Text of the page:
The newest buzz-phrase to hit the marketing scene is Unified Marketing. If you’re like me, my first thought is that this is just some new spin on something old, like integrated marketing, relationship marketing or customer relationship management. And it is. If you take what we’ve learned so far as integrated marketing, and add social media, paid search, online advertising, mobile marketing, etc., to it, then you have unified marketing (in simple terms). However, putting that into practice is a whole different story (check out some of the related Fifth Gear posts under Related Articles.).
What needs unifying in today’s marketing world? First, with the explosion of marketing channels, there’s a real need to unify the brand. Marketers are still struggling to execute a consistent brand image across channels or product silos. Someone has to become the brand steward or it will get out of control in a hurry. The entire organization must become focused on consistent delivery of the brand and its promise to customers.
This has been complicated by the fact that interactive channels have frequently been organized in product silos. In many organizations, these product silos may function something like this:
- An Internet group builds email campaigns - including creative design.
- A direct mail piece will be created by the marketing department - again, marketing will do the creative work in its own silo.
- A mobile message or online survey also gets created, but this might require less creative and more technology, so it's delivered by an IT or applications development silo.
A single customer will interact with multiple campaigns in many channels and across different brands. What happens? These online marketing efforts tend to duplicate operations and are incongruous with a brand’s identity. If you look at the model above, sadly, the marketing group is not working with the Internet group, which isn't communicating with the mobile group. The intent may be to deliver the same brand message, but if the three marketing silos are working separately, how can the brand message or campaigns possibly be unified? In the end, the customer will be confused.
It's time to recognize that our customers also need to be unified. In terms that may date me, do we use “push” strategies from the old offline days or do we try the new “pull” methods of inbound marketing - or both? Can we rely simply on inbound marketing - which Wikipedia defines as a marketing strategy that focuses on getting found by the customer.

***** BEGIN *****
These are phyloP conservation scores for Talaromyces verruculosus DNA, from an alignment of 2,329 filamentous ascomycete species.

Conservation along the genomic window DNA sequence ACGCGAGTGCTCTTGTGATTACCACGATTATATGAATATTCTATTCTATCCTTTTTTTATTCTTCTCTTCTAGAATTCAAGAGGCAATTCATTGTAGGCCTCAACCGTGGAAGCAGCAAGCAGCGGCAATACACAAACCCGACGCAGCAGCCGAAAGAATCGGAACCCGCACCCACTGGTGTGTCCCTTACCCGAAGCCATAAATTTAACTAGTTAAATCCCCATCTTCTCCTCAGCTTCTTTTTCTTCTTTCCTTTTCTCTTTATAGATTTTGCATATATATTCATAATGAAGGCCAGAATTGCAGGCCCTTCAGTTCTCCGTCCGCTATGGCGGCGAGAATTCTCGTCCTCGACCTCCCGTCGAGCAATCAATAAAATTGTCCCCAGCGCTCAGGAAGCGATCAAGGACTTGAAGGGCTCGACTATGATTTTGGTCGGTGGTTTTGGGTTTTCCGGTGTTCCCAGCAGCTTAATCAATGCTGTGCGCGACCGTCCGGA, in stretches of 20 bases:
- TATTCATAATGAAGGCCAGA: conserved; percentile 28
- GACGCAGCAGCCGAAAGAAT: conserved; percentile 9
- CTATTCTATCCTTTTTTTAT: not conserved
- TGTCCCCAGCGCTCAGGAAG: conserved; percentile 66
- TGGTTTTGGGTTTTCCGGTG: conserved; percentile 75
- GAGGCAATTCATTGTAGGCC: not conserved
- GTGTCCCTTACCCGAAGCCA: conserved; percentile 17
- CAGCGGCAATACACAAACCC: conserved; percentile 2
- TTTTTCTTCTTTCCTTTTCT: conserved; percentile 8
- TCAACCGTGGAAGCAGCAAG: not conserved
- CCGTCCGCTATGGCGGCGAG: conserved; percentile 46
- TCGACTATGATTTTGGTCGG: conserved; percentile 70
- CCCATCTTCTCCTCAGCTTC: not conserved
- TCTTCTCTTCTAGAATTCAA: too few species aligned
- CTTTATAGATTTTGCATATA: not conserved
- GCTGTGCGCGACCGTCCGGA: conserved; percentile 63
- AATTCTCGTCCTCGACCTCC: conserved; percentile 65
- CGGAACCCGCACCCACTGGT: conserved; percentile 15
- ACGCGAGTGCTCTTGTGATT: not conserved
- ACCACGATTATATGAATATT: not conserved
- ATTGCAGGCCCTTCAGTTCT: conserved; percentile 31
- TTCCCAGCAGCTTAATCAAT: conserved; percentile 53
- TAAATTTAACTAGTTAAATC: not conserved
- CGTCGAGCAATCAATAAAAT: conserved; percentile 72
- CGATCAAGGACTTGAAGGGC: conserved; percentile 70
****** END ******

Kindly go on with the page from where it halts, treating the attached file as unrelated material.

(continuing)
Forrester's research article titled Marketing Mandate: Connect the Dots, recently called out “integrated marketing as a good thing that rarely happens.” Customers are now taking center stage, so we can’t unify how we market to them because they dictate the terms. Customers must be put at the center of everything. As such, social computing must be embraced within all departments of an organization. If you think about it, the only thing we can unify is our opinions on how to address customers.
Finally, we come to what Unified Marketing is all about - unifying the data. I often cite the statistic from Forrester that more data was created last year than in the history of the world up until now. What happens to it? Most of it is garbage, and what is good is seldom, if ever, put into an integrated customer database housing both online and offline data. Here are the obstacles that are preventing Unified Marketing from actually occurring:
- Organizational silos within companies inhibit sharing of data
- Inadequate campaign management tools for using the data
- Linking online and offline data requires new linking mechanisms (name and address doesn’t work anymore)
- Data is often housed with third party vendors (typically SaaS) which makes it difficult to access
- Data is siloed by channel.
So there are some very significant roadblocks to implementing Unified Marketing. They will be overcome by shrewd marketers eventually, who will unify the brand across multiple channels, take a new approach based on customer centricity and who find new ways to integrate online and offline data. Is the term a buzzword or bellwether? You make the call. My vote is that it’s both until some of these obstacles are overcome.
Forrester Research: Marketing Mandates: Connect the Dots
Wikipedia: Integrated Marketing
Forrester Research: Organizing for Interactive Marketing
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